To summarize, we were exactly correct in our review-article in summarizing the basic content of the one scholarly source available, H-P, and the praise for it by the most respected Southeast Asia scholar, all referring throughout to the pre-takeover period and the few weeks afterward: that is, to the effects of US crimes in Cambodia, now known to be vastly greater than even what had been assumed at the time. So much for the posting and what it cites.

Turning to the more general context, I have been using the phrase "Cambodia industry," adapted from Norman Finkelstein's very important study The Holocaust Industry. Finkelstein distinguishes between "Holocaust studies" and the "Holocaust industry." The former consists of extremely valuable scholarly work, initiated by Raul Hilberg, which has brought to light the hideous truth of this incredible crime. The latter consists of those who exploit the tragic events for political or personal gain, caring little for the victims, as their behavior demonstrates. Similarly, we can distinguish Cambodia studies — a serious branch of scholarship from which we have learned a great deal about the terrible fate of Cambodia from the early days of the Indochina wars until today — and the Cambodia industry, which concentrates laser-like on the years of KR rule (1975-1978), ignoring the massive US crimes that led to the hideous circumstances of early 1975 (and contributed signicantly to the rise of the KR), and Washington's turn towards direct support of the KR, military and diplomatic, while punishing Vietnam for the crime of ending the atrocities. There are fairly simple criteria to distinguish the products of the industry from the work of those who care about the people of Cambodia. I have just given a few illustrations. In the review-article there are some others. We greatly amplified the account in PEHR, and reviewed and updated it a decade later in Manufacturing Consent. New and dramatic illustrations regularly appear, the Kiernan-Owen study and the reaction to it being the most recent.

It is also worth recalling the more general context. Here Edward Herman's distinction between "worthy" and "unworthy" victims is pertinent. The "worthy victims" are those whose fate we can attribute (often with distortion and deceit) to someone else, particularly official enemies. The "unworthy victims" are those for whose fate we are directly responsible. With a level of precision that is quite remarkable in complex human affairs, the worthy victims elicit most impressive laments, vast fabrications that are uncorrectable, and much posturing about the evil of others. The unworthy victims are either ignored, or their fate is minimized and attributed to their evil nature. The distinction is even more revealing when we consider the (obvious) fact that we can do something about the tragedy of the unworthy victims, very easily — namely, by ending our participation in their torment — while for the worthy victims we do very little if anything, so laments and posturing are a very safe stance. On the most elementary moral level, the unworthy victims who are ignored are far more important.

Cambodia illustrates the pattern quite well: when Cambodians were unworthy victims, pre-1975, their terrible fate elicited little media attention (we reviewed it in PEHR). When they switched to worthy victims after the KR takeover in mid-1975, there were instant charges of "genocide," and a torrent of fabrication and deceit — and no one proposed to do anything to help them. When Vietnam ended their torture in 1978, and the US switched to support for Pol Pot, they became worthy victims of the Vietnamese, who had rescued them, and who we therefore had to punish severely. The record is most revealing.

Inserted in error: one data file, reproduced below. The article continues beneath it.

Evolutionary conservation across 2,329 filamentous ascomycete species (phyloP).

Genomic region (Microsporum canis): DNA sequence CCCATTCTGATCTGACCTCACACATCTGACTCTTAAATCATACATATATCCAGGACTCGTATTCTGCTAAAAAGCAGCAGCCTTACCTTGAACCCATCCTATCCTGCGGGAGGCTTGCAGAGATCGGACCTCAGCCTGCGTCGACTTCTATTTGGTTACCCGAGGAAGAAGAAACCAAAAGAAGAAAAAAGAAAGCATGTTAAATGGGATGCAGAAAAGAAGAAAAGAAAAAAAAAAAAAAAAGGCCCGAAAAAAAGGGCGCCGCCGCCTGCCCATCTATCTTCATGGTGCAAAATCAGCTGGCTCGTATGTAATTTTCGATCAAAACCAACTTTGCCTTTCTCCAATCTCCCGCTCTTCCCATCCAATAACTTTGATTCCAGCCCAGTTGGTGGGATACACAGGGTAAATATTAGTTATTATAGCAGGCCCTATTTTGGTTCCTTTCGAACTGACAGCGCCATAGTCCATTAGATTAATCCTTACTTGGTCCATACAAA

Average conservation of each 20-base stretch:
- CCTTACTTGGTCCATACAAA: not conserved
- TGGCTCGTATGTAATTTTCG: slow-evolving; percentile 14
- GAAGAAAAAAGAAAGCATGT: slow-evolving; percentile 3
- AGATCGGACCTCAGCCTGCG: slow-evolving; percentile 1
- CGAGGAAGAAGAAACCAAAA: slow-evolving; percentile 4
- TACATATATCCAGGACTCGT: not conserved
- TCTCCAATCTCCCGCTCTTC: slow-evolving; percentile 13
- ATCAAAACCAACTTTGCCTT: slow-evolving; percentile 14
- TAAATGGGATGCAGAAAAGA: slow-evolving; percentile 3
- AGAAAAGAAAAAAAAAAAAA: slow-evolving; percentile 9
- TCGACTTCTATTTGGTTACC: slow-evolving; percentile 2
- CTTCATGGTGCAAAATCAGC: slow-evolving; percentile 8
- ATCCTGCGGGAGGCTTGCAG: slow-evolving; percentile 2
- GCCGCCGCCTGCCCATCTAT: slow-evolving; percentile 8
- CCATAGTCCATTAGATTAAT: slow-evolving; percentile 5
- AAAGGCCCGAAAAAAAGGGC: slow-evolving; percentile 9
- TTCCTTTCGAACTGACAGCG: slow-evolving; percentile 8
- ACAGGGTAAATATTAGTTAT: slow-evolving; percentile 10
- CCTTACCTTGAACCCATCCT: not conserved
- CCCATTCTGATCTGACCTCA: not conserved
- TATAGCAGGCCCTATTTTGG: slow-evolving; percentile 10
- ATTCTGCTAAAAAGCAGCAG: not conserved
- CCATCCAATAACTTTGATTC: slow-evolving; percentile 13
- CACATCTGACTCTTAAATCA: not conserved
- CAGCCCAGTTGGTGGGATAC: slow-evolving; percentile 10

Also very revealing is the reaction to the exposure of these patterns, not just in the case of Cambodia. To mention just one of a great many examples we have documented, the major focus of PEHR is on two huge atrocities in the same part of the world during the same years: the KR crimes in Cambodia, and the US-backed Indonesian invasion of East Timor (which of course continued, with horrifying consequences and constant US support, until mid-September 1999, when Clinton, under enormous international and domestic pressure, informed the Indonesian generals that the game was over, and they instantly withdrew — teaching obvious lessons that cannot be comprehended). The comparison was quite fair. Our detailed study of East Timor and the reaction to our own crimes was completely ignored. The paired study of Cambodia under the KR and the reaction to the crimes of an enemy elicited enormous indignation in the Cambodia industries, and endless efforts to find at least something that could be criticized — so far, a complete failure to my knowledge, when mendacity such as that just reviewed is dismantled.

It is also intriguing to see how Cambodia industry enthusiasts pretend not to understand that their reaction demonstrates that they are miserable apologists for the violence of their own state. The logic is transparent. We (accurately) compared Cambodia and East Timor, so claims that we downplayed atrocities in Cambodia reveal that those who issue those claims are downplaying the atrocities in East Timor — crimes comparable to Cambodia in the years we reviewed, crimes for which they share responsibility then and later, and that they could have brought to an end, very easily, if the fate of human beings was their concern. The logic is elementary, but incomprehensible to the properly educated .There are innumerable other examples, reviewed elsewhere.

It is also useful to recall the (again obvious) point that the KR atrocities were highly functional for Western apologists for the violence of their own states. Within the Cambodia industry, the atrocities were exploited both to provide a depraved form of retrospective justification for the US wars in Indochina (including the crimes that were instrumental in creating the KR), and for the US atrocities then escalating in Central America — to protect the people from "the Pol Pot left," in the phraseology of supporters of the crimes of their own states. Again, we have reviewed the matter in print, and I won't repeat.